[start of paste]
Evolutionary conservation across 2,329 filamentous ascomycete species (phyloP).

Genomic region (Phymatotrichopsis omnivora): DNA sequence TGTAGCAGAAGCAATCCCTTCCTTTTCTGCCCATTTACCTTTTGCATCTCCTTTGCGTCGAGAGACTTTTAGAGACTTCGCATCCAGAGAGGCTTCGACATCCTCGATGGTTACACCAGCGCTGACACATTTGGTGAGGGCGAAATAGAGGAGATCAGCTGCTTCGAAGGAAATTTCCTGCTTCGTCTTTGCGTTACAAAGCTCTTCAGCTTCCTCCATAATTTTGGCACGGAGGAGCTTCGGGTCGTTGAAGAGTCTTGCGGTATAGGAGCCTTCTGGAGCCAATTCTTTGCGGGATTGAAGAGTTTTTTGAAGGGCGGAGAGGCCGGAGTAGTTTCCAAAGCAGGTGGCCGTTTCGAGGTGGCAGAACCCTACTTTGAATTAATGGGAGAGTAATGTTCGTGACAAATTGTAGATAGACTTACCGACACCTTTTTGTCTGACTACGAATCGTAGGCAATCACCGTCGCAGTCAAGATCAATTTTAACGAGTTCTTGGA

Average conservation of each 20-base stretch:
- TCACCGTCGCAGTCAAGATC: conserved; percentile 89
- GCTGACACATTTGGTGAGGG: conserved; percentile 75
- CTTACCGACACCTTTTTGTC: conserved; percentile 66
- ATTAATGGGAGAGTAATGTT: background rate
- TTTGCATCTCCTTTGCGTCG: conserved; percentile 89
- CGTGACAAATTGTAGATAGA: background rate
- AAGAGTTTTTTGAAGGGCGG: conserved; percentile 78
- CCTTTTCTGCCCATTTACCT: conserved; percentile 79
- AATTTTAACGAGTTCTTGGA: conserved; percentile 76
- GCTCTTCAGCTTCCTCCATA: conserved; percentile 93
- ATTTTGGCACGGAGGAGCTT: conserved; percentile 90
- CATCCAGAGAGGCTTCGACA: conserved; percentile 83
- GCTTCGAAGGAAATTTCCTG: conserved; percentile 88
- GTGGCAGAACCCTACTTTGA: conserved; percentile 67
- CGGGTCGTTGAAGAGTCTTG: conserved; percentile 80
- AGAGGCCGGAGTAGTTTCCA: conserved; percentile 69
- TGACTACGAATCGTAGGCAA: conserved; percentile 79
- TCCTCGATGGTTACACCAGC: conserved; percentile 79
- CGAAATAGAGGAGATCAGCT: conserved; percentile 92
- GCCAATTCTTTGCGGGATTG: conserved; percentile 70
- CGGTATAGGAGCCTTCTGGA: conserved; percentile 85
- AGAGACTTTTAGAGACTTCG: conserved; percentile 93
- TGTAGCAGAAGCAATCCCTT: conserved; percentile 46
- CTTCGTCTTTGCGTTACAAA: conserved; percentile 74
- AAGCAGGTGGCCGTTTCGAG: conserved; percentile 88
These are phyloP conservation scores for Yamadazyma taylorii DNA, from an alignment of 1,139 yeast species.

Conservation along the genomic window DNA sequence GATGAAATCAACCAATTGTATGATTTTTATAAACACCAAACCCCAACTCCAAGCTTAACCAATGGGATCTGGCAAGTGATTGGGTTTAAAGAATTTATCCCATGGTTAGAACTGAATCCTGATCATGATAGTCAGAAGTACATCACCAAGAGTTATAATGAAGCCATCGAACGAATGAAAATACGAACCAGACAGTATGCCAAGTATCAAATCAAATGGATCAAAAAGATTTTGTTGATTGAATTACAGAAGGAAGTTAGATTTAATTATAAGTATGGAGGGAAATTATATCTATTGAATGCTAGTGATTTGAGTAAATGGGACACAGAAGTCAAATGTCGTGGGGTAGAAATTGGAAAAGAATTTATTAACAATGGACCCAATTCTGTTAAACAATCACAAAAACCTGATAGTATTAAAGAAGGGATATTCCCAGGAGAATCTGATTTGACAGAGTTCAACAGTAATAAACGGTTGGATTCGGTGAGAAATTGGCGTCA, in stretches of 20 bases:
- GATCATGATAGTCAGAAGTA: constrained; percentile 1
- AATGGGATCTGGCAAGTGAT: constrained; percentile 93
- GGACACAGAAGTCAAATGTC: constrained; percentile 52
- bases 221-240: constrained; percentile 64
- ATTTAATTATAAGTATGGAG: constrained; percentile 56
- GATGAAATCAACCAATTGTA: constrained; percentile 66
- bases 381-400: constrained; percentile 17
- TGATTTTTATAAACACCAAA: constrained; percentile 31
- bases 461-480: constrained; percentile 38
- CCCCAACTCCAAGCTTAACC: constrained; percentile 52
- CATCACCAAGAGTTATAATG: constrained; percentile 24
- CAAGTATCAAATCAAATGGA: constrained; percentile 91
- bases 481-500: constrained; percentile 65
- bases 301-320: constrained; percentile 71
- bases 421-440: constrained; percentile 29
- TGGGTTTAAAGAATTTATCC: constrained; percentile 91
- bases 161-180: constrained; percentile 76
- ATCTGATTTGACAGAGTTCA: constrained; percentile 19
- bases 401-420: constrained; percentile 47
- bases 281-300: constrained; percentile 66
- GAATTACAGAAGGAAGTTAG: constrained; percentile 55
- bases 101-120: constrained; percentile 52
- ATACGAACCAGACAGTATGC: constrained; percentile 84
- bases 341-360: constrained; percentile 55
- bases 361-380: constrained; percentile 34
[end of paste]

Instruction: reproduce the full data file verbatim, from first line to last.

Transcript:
Evolutionary conservation across 2,329 filamentous ascomycete species (phyloP).

Genomic region (Phymatotrichopsis omnivora): DNA sequence TGTAGCAGAAGCAATCCCTTCCTTTTCTGCCCATTTACCTTTTGCATCTCCTTTGCGTCGAGAGACTTTTAGAGACTTCGCATCCAGAGAGGCTTCGACATCCTCGATGGTTACACCAGCGCTGACACATTTGGTGAGGGCGAAATAGAGGAGATCAGCTGCTTCGAAGGAAATTTCCTGCTTCGTCTTTGCGTTACAAAGCTCTTCAGCTTCCTCCATAATTTTGGCACGGAGGAGCTTCGGGTCGTTGAAGAGTCTTGCGGTATAGGAGCCTTCTGGAGCCAATTCTTTGCGGGATTGAAGAGTTTTTTGAAGGGCGGAGAGGCCGGAGTAGTTTCCAAAGCAGGTGGCCGTTTCGAGGTGGCAGAACCCTACTTTGAATTAATGGGAGAGTAATGTTCGTGACAAATTGTAGATAGACTTACCGACACCTTTTTGTCTGACTACGAATCGTAGGCAATCACCGTCGCAGTCAAGATCAATTTTAACGAGTTCTTGGA

Average conservation of each 20-base stretch:
- TCACCGTCGCAGTCAAGATC: conserved; percentile 89
- GCTGACACATTTGGTGAGGG: conserved; percentile 75
- CTTACCGACACCTTTTTGTC: conserved; percentile 66
- ATTAATGGGAGAGTAATGTT: background rate
- TTTGCATCTCCTTTGCGTCG: conserved; percentile 89
- CGTGACAAATTGTAGATAGA: background rate
- AAGAGTTTTTTGAAGGGCGG: conserved; percentile 78
- CCTTTTCTGCCCATTTACCT: conserved; percentile 79
- AATTTTAACGAGTTCTTGGA: conserved; percentile 76
- GCTCTTCAGCTTCCTCCATA: conserved; percentile 93
- ATTTTGGCACGGAGGAGCTT: conserved; percentile 90
- CATCCAGAGAGGCTTCGACA: conserved; percentile 83
- GCTTCGAAGGAAATTTCCTG: conserved; percentile 88
- GTGGCAGAACCCTACTTTGA: conserved; percentile 67
- CGGGTCGTTGAAGAGTCTTG: conserved; percentile 80
- AGAGGCCGGAGTAGTTTCCA: conserved; percentile 69
- TGACTACGAATCGTAGGCAA: conserved; percentile 79
- TCCTCGATGGTTACACCAGC: conserved; percentile 79
- CGAAATAGAGGAGATCAGCT: conserved; percentile 92
- GCCAATTCTTTGCGGGATTG: conserved; percentile 70
- CGGTATAGGAGCCTTCTGGA: conserved; percentile 85
- AGAGACTTTTAGAGACTTCG: conserved; percentile 93
- TGTAGCAGAAGCAATCCCTT: conserved; percentile 46
- CTTCGTCTTTGCGTTACAAA: conserved; percentile 74
- AAGCAGGTGGCCGTTTCGAG: conserved; percentile 88
These are phyloP conservation scores for Yamadazyma taylorii DNA, from an alignment of 1,139 yeast species.

Conservation along the genomic window DNA sequence GATGAAATCAACCAATTGTATGATTTTTATAAACACCAAACCCCAACTCCAAGCTTAACCAATGGGATCTGGCAAGTGATTGGGTTTAAAGAATTTATCCCATGGTTAGAACTGAATCCTGATCATGATAGTCAGAAGTACATCACCAAGAGTTATAATGAAGCCATCGAACGAATGAAAATACGAACCAGACAGTATGCCAAGTATCAAATCAAATGGATCAAAAAGATTTTGTTGATTGAATTACAGAAGGAAGTTAGATTTAATTATAAGTATGGAGGGAAATTATATCTATTGAATGCTAGTGATTTGAGTAAATGGGACACAGAAGTCAAATGTCGTGGGGTAGAAATTGGAAAAGAATTTATTAACAATGGACCCAATTCTGTTAAACAATCACAAAAACCTGATAGTATTAAAGAAGGGATATTCCCAGGAGAATCTGATTTGACAGAGTTCAACAGTAATAAACGGTTGGATTCGGTGAGAAATTGGCGTCA, in stretches of 20 bases:
- GATCATGATAGTCAGAAGTA: constrained; percentile 1
- AATGGGATCTGGCAAGTGAT: constrained; percentile 93
- GGACACAGAAGTCAAATGTC: constrained; percentile 52
- bases 221-240: constrained; percentile 64
- ATTTAATTATAAGTATGGAG: constrained; percentile 56
- GATGAAATCAACCAATTGTA: constrained; percentile 66
- bases 381-400: constrained; percentile 17
- TGATTTTTATAAACACCAAA: constrained; percentile 31
- bases 461-480: constrained; percentile 38
- CCCCAACTCCAAGCTTAACC: constrained; percentile 52
- CATCACCAAGAGTTATAATG: constrained; percentile 24
- CAAGTATCAAATCAAATGGA: constrained; percentile 91
- bases 481-500: constrained; percentile 65
- bases 301-320: constrained; percentile 71
- bases 421-440: constrained; percentile 29
- TGGGTTTAAAGAATTTATCC: constrained; percentile 91
- bases 161-180: constrained; percentile 76
- ATCTGATTTGACAGAGTTCA: constrained; percentile 19
- bases 401-420: constrained; percentile 47
- bases 281-300: constrained; percentile 66
- GAATTACAGAAGGAAGTTAG: constrained; percentile 55
- bases 101-120: constrained; percentile 52
- ATACGAACCAGACAGTATGC: constrained; percentile 84
- bases 341-360: constrained; percentile 55
- bases 361-380: constrained; percentile 34